I suppose it's possible that every TV available for purchase isn't here, but I'd be surprised if that was the case. Soooo many TVs.

Caption by / Photo by Geoffrey Morrison/CNET

This area confused me. They look like guns, but they seem to blow hot air. Not sure what for. Very confusing.

Caption by / Photo by Geoffrey Morrison/CNET

I wired two Circuit City soundrooms from scratch. Looking at this gives me agita.

Caption by / Photo by Geoffrey Morrison/CNET

In the second room of speakers there's...wait a second, are those $150 speakers made of plywood? I could build a better looking speaker than that (oh, wait, I have).

Caption by / Photo by Geoffrey Morrison/CNET

I guess Japan isn't as big on the black boxes we seem to love here. Check out all this audio hardware...in silver! Amusingly, while nearly all the speakers were from outside of Japan, nearly all the electronics were homegrown.

Caption by / Photo by Geoffrey Morrison/CNET

Most of the in-ear headphones are on display. Some are a bit too expensive for that. One of the closest to the camera is over $500.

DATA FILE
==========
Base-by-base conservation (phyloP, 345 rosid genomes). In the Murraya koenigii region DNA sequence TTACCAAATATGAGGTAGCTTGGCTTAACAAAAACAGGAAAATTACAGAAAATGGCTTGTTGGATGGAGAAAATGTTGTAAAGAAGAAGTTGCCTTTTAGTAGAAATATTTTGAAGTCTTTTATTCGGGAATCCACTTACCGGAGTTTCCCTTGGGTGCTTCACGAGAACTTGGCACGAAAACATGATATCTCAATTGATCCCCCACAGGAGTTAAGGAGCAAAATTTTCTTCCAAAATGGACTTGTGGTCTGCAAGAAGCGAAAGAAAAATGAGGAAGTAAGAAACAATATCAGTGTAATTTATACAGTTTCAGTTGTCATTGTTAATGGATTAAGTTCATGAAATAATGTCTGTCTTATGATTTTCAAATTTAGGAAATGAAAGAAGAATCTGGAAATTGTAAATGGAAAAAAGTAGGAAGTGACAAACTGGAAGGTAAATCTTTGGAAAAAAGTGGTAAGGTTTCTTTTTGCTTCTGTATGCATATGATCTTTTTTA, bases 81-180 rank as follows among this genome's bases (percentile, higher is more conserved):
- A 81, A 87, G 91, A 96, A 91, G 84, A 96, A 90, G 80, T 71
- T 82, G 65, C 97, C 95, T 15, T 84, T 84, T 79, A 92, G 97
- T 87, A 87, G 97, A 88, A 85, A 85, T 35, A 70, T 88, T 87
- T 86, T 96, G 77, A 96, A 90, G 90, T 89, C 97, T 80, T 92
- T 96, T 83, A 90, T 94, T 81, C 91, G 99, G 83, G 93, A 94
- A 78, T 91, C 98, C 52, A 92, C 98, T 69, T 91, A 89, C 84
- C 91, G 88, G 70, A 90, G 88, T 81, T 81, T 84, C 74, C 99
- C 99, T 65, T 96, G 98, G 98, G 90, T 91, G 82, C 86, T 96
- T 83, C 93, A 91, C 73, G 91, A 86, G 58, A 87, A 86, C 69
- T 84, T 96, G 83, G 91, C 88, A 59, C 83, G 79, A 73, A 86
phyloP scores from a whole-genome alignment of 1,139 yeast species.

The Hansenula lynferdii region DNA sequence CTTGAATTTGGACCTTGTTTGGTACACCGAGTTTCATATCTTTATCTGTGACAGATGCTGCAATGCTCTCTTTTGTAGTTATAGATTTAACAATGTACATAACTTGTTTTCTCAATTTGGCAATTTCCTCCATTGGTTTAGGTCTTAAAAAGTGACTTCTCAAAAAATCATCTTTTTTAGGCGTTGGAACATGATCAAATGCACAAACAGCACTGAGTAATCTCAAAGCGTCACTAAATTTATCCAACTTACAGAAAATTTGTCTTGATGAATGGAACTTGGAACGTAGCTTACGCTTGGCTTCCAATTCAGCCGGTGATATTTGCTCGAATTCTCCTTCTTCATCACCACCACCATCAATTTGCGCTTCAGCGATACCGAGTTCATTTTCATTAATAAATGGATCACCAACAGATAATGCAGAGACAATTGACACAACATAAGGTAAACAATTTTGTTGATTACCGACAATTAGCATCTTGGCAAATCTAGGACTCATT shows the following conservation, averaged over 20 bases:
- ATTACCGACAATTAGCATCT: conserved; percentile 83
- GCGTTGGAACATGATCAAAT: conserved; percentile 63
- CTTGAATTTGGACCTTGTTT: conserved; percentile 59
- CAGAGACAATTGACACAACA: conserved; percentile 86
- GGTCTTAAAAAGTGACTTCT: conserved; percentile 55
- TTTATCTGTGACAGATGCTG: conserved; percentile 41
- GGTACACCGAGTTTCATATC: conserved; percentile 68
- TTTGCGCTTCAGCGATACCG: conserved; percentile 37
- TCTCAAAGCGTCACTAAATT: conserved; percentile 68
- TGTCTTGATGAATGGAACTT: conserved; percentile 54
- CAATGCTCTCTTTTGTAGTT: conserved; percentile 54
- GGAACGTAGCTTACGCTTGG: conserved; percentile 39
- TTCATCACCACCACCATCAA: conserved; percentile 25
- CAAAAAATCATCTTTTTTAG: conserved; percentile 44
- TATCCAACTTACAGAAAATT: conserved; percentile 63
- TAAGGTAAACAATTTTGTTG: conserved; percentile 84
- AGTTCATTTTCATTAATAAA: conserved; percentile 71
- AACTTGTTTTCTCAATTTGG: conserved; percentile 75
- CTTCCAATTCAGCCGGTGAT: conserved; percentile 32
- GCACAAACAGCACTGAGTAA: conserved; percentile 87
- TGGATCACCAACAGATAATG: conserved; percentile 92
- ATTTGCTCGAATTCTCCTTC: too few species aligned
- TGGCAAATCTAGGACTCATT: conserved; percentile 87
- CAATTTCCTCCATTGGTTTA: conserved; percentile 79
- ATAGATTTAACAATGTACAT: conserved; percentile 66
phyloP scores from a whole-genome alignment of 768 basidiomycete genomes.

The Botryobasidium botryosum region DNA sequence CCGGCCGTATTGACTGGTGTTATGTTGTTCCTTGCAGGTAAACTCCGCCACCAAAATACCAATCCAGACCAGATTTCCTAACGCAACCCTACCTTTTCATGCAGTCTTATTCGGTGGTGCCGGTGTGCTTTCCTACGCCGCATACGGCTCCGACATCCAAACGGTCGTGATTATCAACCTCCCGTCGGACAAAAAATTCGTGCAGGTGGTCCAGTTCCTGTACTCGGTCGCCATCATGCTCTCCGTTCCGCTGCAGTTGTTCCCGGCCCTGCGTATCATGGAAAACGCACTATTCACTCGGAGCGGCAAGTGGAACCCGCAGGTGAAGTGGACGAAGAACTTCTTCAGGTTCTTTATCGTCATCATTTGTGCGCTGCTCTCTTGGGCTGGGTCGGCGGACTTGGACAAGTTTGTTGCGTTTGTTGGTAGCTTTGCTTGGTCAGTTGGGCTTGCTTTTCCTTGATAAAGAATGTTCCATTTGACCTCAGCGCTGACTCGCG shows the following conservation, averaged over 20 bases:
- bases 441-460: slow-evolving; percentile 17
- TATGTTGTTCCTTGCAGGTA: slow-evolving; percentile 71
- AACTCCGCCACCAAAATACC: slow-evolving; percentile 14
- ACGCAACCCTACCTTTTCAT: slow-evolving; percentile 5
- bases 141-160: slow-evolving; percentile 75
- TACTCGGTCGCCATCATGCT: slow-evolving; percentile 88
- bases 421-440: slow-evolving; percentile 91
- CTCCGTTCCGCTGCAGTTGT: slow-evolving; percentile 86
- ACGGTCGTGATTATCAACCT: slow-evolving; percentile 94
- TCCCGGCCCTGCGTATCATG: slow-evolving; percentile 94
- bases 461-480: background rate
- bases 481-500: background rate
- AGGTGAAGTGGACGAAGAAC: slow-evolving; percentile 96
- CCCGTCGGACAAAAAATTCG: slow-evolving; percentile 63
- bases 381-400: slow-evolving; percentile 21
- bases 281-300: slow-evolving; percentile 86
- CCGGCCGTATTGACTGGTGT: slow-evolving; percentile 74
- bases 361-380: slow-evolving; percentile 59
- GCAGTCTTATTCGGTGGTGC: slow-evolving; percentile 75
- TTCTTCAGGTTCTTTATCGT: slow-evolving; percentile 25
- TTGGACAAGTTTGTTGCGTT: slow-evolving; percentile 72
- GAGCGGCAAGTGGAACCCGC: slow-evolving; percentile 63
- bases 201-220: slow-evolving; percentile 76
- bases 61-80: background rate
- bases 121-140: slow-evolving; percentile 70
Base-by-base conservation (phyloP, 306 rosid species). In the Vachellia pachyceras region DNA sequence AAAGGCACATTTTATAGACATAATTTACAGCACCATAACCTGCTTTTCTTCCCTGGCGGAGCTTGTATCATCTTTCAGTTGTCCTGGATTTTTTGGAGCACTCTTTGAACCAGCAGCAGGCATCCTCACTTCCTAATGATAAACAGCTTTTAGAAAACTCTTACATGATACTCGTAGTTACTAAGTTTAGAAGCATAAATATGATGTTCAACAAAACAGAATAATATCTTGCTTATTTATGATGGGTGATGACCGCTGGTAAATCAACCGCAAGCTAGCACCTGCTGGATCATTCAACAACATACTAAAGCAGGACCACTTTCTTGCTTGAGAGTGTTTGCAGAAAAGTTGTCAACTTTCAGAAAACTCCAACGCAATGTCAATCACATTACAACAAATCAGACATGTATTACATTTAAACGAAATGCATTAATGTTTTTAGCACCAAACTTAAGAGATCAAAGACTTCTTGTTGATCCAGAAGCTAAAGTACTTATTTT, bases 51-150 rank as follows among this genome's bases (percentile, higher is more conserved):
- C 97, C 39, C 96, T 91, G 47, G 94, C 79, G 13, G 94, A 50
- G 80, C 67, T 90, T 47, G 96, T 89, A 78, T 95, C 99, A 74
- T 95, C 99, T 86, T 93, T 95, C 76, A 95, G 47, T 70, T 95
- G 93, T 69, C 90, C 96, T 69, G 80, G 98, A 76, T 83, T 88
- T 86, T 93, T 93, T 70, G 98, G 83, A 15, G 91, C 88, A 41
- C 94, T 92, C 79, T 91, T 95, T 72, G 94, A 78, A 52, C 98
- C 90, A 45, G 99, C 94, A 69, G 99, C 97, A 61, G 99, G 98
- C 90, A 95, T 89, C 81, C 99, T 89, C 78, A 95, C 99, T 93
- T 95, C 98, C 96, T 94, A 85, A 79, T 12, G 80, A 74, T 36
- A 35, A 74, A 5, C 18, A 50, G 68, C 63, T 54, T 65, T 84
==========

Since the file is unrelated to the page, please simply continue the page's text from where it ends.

Caption by / Photo by Geoffrey Morrison/CNET

How many stores in the US have this many headphones, not just on display, but available to demo? Steve Guttenberg would love this place.

Caption by / Photo by Geoffrey Morrison/CNET

I'm not sure what this was supposed to tell me -- that the Predator is hiding behind the display? That my glasses and beard are cooler than my skin?

Caption by / Photo by Geoffrey Morrison/CNET

Yep, and entire aisle just for Super Mario Bros. plushies.

Caption by / Photo by Geoffrey Morrison/CNET

There's an entire floor of games and toys, larger than most Toys 'R' Us: stacks of model kits, figurines, and Star Wars stuff even I didn't know existed.

Caption by / Photo by Geoffrey Morrison/CNET

In the end, I did end up buying something in Akihabara: replacement headphones. Mine had broken the morning before. I got them at Yodabashi because, well, they had the ones I wanted. I guess that's how these things go.

The price was the same as at home.

For the full story, check out Take a tour of Tokyo's crazy Akihabara Electric Town and the most amazing electronics store you'll ever see.

Caption by / Photo by Geoffrey Morrison/CNET